[Met Performance] CID:2070
Lucia di Lammermoor {9} National Theater, Washington, D.C.: 02/26/1884.

(Review)


Washington, D.C.
National Theater
February 26, 1884


LUCIA DI LAMMERMOOR {9}

Lucia...................Marcella Sembrich
Edgardo.................Roberto Stagno
Enrico..................Giuseppe Kaschmann
Raimondo................Achille Augier
Normanno................Amadeo Grazzi
Alisa...................Imogene Forti
Arturo..................Vincenzo Fornaris

Conductor...............Auguste Vianesi

Review in the Washington Evening Star

THE NATIONAL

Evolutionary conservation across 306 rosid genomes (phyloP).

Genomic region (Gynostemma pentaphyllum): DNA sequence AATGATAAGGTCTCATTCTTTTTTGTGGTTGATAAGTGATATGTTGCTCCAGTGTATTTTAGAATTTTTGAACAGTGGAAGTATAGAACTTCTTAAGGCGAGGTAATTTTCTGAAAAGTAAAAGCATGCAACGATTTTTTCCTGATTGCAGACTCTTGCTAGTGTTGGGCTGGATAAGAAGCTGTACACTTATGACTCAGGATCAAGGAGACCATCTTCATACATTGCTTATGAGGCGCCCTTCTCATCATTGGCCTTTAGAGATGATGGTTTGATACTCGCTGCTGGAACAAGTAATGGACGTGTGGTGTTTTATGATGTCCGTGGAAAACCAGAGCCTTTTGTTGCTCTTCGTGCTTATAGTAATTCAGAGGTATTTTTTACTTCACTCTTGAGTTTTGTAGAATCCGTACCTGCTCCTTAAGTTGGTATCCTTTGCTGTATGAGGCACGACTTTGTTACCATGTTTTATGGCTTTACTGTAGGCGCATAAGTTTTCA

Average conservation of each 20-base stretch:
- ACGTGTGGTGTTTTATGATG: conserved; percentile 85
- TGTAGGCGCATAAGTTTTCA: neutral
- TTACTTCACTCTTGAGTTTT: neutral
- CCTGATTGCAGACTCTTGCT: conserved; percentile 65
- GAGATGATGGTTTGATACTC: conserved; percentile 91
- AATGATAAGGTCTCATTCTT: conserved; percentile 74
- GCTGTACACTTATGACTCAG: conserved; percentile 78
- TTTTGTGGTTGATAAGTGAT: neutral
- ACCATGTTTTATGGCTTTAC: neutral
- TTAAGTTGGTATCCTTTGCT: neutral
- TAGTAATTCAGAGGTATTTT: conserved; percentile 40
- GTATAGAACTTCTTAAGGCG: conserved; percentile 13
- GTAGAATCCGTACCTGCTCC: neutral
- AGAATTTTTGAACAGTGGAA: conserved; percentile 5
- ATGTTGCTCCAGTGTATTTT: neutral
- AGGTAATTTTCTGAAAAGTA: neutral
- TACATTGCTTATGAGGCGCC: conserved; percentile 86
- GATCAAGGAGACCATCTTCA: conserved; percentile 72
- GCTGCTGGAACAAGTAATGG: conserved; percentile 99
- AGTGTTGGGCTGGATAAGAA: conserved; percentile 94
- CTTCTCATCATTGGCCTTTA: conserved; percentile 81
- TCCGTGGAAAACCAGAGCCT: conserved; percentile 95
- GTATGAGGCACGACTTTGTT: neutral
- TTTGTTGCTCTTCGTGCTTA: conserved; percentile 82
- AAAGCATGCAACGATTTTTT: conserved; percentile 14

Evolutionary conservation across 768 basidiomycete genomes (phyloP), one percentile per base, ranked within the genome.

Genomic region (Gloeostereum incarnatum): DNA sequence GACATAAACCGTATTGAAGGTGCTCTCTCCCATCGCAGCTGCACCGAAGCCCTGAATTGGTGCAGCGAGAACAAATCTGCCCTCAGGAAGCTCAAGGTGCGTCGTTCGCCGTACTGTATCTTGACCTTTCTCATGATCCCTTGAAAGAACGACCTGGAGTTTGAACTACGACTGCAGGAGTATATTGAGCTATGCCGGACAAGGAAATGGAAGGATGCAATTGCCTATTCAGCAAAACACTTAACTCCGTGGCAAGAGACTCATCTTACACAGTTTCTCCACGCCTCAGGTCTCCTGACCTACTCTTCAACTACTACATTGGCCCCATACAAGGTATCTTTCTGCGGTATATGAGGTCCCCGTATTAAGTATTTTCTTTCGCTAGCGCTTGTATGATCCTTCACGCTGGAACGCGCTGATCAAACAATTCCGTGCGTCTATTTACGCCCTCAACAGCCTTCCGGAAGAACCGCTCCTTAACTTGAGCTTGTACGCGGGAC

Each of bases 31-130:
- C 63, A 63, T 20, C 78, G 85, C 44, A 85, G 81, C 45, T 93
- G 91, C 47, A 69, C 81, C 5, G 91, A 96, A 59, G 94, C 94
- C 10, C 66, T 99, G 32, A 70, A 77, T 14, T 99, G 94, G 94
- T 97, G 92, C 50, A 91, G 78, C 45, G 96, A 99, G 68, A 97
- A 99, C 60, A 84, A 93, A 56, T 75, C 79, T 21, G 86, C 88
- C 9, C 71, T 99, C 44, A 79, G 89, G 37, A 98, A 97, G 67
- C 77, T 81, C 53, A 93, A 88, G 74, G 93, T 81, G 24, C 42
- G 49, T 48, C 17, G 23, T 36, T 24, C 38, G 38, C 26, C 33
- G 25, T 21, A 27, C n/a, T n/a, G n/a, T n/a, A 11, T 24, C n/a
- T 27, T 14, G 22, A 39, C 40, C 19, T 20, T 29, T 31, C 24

"Lucia" - The great triumph which Mme. Marcella Sembrich has won in New York and in the west was repeated last night before one of the most appreciative and enthusiastic audiences ever gathered within the walls of this theater. The opera gave full scope to the wonderful vocal and dramatic powers of the artist, and they were filled to the highest measure. Her first solo, "Regnava nel silenzio," ("Nature seemed wrapt in silence") was followed by a burst of applause which was intensified by the singing of "Quando rapito in estasi." ("Love wraps my soul in ecstasy") and a prolonged encore. The duet at the end of the first act, however, '"Verranno a te'sull aure," ("upon the breeze to thee") literally brought the audience to its feet. As the last notes died away they began a most enthusiastic demonstration. Men stood up and waved their handkerchiefs, and it was not until Mme. Sembrich was led before the curtain three times that quiet was restored. At the [beginning] of the second act, in the scene of the signing of the marriage contract, it was apparent that she was a fine actress as well as a fine songstress, displaying a brilliant dramatic power, which was heightened in the "mad scene" of the third act, while the audience listened as if spell-bound to the solo, "Oh, gioja che si sente," ("The joy that now inspires me") which was given with a flute obligato. Encore after encore followed, which was soon responded to by the solo of "Spargi d'amaro pianto," ("Oh, shed one tear of pity.") In this the artist seemed to excel herself. As she struck the pure high notes in the finale, the audience rose to a point of enthusiasm quite unparalleled here. There was a ringing burst of applause. The ladies again waved their scarves and handkerchiefs, threw their corsage bouquets on the stage while the gentlemen bursted their gloves and shouted. Even the musicians dropped their instruments, stood up in their seats, and cried "Bravo!" "Bravo!" Mme. Sembrich was called out four times after the first encore, and left the stage with her arms full of flowers, and her face radiant with smiles. It was some minutes before the applause subsided so that the act could go on. When the curtain came down at the close the audience slowly retired, full of expression on every hand of praise, many ardent admirers contending that there was no such voice on the operatic stage. It swept through the runs and trills with a sweetness and accuracy that left the hearers in a wonder of delicious delight. It is to be much regretted that Mme. Sembrich will not be heard again in Washington this season.



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